Autumn Statement Overview

Buchanan watched the Autumn Statement in Parliament with interest and this year there was the added significance of it being the first real indication of the new Conservative government’s plans for taxes and spending.

As ever, we were particularly interested in how it has played out in the media, which topics are market movers and which have set journalists and social media commentators typing.

Things the media were looking out for prior to the Autumn Statement include:

  1.  The Office for Budget Responsibility forecast for the rate of growth of the UK Economy next year. This will be the first major indication of the impact of the EU referendum.
  2. Government borrowing. This has been foreshadowed by Theresa May stating that she would drop George Osborne’s goal to abolish the deficit by 2020.
  3. How the government has targeted a group they call the “Just about managing” families, or JAMs. Some policies were rumoured to be targeting this group in the run-up to the Autumn Statement, including a reported possible freeze in fuel duty, as petrol prices have gone up swiftly in the wake of the Brexit vote.
  4. Infrastructure spending. Philip Hammond has signalled that any fiscal stimulus in the Autumn Statement will be concentrated on boosting Britain’s roads and railways.
  5. John McDonnell’s rebuttal to the Statement and how he performs.
  6. In the aftermath of the Statement, attention has largely been focused on the following key measures:


Rate of Growth:

What Philip Hammond said:

The OBR forecast is that growth will be 2.1% in 2016 which is higher than the figure forecast in March. Meanwhile in 2017 the OBR forecasts that growth will slow to 1.4% driven by lower investment and weaker consumer demand. In the longer term growth forecasts will increase to 1.7% in 2018, 2.1% in 2019 and 2020, and 2% in 2021.

Media reaction…

Ben Chu ?@BenChu_ 

One of the key OBR judgements here: potential productivity growth revised down from March #AutumnStatement

 The Daily Telegraph: “Eurosceptics attack ‘doom and gloom’ Autumn Statement predictions from independent economic forecaster.”

 The Daily Mail: So much for Mr Gloomy! The elite said Brexit would spell apocalypse. Yesterday, an upbeat Chancellor predicted growth for the next five years (pity about the terrifying debt).”


Government borrowing:

 What Philip Hammond said:

The OBR forecast was revealed to be a budget deficit of £68.2bn in 2016 and £59bn in 2017. This is a considerable increase on the March estimates of £55.5bn and £38.8bn. Looking ahead, in the following years the figure will be £46.6bn for 2018/2019, then £21.9bn for 2019/2020, and finally £17.2bn for 2020/2021.

Media reaction…

Ben Wright ?@_BenWright_ 

How Brexit could change the UK’s borrowing costs, according to the OBR. Not pretty.

The Guardian: “Brexit will blow £59bn hole in public finances, admits Hammond.”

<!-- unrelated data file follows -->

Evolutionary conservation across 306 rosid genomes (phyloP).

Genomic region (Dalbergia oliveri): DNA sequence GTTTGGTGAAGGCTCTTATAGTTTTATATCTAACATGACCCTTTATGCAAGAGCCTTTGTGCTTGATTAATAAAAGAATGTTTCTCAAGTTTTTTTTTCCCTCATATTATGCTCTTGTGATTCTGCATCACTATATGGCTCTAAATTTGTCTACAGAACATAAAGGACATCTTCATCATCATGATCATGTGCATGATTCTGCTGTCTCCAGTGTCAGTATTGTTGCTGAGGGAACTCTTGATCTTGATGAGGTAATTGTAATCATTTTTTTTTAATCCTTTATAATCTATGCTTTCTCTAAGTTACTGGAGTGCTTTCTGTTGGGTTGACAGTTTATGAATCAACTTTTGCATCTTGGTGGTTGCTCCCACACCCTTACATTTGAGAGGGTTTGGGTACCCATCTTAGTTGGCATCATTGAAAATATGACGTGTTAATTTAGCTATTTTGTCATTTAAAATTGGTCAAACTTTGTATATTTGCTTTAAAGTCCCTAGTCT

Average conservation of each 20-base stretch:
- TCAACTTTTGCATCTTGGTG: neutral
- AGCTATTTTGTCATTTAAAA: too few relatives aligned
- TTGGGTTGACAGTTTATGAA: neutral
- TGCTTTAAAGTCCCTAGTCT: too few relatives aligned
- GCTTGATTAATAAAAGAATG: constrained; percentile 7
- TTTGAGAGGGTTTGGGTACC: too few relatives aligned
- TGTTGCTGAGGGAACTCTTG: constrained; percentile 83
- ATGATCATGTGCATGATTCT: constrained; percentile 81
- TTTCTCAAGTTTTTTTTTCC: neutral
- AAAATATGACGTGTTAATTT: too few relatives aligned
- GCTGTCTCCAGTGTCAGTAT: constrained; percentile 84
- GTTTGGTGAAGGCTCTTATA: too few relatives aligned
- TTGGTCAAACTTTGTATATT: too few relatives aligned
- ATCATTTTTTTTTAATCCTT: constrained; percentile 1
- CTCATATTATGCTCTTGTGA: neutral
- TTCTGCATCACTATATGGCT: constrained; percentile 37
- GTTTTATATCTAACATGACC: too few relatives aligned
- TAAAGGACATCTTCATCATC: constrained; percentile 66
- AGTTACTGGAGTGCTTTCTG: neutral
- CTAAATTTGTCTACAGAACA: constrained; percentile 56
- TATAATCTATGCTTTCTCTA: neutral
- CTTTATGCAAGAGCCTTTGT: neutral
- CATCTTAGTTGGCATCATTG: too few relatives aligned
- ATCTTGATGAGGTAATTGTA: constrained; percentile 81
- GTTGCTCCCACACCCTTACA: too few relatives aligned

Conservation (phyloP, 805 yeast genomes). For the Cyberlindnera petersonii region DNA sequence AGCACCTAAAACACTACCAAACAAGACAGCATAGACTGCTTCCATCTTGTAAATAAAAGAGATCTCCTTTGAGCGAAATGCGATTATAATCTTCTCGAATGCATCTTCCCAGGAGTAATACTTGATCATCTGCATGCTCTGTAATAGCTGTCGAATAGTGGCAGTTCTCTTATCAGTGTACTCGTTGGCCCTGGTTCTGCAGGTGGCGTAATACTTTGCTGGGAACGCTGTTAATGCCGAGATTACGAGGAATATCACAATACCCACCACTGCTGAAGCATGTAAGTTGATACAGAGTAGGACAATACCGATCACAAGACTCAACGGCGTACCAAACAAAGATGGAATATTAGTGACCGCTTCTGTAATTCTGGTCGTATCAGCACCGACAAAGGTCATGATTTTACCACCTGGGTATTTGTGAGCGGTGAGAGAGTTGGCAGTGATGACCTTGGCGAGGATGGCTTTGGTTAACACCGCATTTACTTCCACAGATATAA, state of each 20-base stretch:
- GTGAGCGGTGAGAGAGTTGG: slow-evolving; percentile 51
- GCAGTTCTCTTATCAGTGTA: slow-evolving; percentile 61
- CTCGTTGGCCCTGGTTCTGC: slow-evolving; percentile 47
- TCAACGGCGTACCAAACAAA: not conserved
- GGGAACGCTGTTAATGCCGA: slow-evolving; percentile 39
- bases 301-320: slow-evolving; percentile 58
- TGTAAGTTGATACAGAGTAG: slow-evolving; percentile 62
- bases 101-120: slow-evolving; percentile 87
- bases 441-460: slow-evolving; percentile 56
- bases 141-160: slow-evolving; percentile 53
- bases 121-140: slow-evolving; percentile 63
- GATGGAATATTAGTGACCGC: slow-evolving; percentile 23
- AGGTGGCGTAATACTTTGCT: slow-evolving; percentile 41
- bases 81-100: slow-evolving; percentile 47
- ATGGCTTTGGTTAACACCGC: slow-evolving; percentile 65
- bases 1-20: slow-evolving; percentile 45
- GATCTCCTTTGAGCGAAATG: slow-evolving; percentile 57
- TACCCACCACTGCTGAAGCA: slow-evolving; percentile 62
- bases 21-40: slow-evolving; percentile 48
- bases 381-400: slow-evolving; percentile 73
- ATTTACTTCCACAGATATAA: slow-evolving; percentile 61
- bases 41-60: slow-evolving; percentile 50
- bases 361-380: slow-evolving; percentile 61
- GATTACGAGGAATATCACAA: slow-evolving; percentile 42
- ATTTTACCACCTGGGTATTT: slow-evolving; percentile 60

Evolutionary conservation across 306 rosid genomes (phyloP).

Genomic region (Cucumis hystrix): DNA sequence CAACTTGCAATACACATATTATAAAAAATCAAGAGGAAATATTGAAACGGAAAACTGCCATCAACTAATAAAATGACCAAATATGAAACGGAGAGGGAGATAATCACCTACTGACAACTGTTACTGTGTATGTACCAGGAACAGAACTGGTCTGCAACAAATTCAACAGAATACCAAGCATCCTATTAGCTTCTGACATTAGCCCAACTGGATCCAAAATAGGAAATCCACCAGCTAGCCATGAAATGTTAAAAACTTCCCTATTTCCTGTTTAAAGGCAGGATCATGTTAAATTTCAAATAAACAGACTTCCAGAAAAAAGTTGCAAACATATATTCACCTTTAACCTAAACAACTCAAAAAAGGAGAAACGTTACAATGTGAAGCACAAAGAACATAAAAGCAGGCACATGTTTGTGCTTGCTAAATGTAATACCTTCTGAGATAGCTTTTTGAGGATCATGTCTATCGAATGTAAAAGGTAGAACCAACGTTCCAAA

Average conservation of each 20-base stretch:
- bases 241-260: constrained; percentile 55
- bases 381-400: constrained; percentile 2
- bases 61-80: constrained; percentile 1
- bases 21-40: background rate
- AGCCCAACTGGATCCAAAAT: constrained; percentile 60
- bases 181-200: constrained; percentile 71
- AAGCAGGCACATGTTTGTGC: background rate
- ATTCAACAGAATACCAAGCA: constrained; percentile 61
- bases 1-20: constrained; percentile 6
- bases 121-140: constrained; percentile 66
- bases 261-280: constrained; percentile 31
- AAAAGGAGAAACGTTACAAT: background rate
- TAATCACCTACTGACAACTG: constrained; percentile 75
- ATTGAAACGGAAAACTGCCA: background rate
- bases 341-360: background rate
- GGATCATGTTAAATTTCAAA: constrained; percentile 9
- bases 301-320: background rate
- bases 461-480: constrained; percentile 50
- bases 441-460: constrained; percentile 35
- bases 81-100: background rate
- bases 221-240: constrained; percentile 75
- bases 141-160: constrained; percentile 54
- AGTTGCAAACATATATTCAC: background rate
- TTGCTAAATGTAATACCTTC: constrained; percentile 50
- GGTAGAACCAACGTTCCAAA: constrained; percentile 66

The Daily Mail: “What happened to the idea of living within our means?”



 What Philip Hammond said:

Philip announced a range of measures for “Just about managing” families including that personal allowance will rise to £11,500 in April next year and to £12,500 by end of the parliament. Additionally, National Living Wage will increase to £7.50 next April. He did however raise insurance premium tax to 12%.

Media reaction…

The Economist ?@TheEconomist 

Why JAM is the word of the day for Philip Hammond’s #autumnstatement

James Quinn ?@jamesrquinn 

That insurance premium tax increase brings in £4bn over five years from June 2017 #ouch

steve hawkes ?@steve_hawkes 

Insurance Premium Tax to rise from 10% to 12% – a 20% hike that will all but negate the fuel duty freeze. Affects almost everyone

The Daily Mail: ‘It’s not all about salary. This is an attack on loyalty!’ Middle class tax perks including mobile phones, company cars and health care are raided to raise £1billion.”



 What Philip Hammond said:

There will be a new national productivity investment fund of £23bn; additional investment in R&D is scheduled to be £2bn by 2020, £390m to be invested in low emission vehicles, £450m to trial digital signalling on railways; and of course a new £2.3bn Housing Infrastructure Fund for infrastructure to build new homes of up to £100,000 in high demand areas.

Media reaction…

Peter Campbell ?@Petercampbell1 

Electric car charging points could outnumber petrol stations by 2020 after £80m rollout boost in #AutumnStatement

 Philip Aldrick ?@PhilAldrick 

That £2.3bn infrastructure fund for housing was already announced

 Financial Times: “UK pins post-Brexit hopes on boosting infrastructure”

 City A.M.: “Was the Autumn statement a missed opportunity to tackle Britain’s housing crisis?”


Phillip Hammond’s Performance:

Perhaps the biggest surprise was that in contrasts to some of Philip Hammond’s predecessors, there were actually no headline ‘rabbit out of the hat’ moments on the day!

Media Reaction…

Allister Heath ?@AllisterHeath 

My column — Brexit Britain needed a radical vision, but timid Hammond played it safe … via @telebusiness

Robert Peston ?@Peston 

So by leaving EU we seem somehow to have become France – high debt, low growth, betting all on infrastructure. A bit odd #AutumnStatement

Financial Times: “Chancellor puts a brave face on brutal forecasts”

 City A.M.: “Steady as she goes from spreadsheet Phil.”

 The Daily Telegraph: “An Autumn statement long on caution, short on vision.”

 The Guardian: “The autumn statement: half right, half wrong.”


No doubt commentators will continue to pick over the minutiae in the coming days and since Philip Hammond also announced that his first Autumn Statement would be his last, with the abolishment of the event, they will be watching the full ramifications of the Statement even more closely.

24 November 2016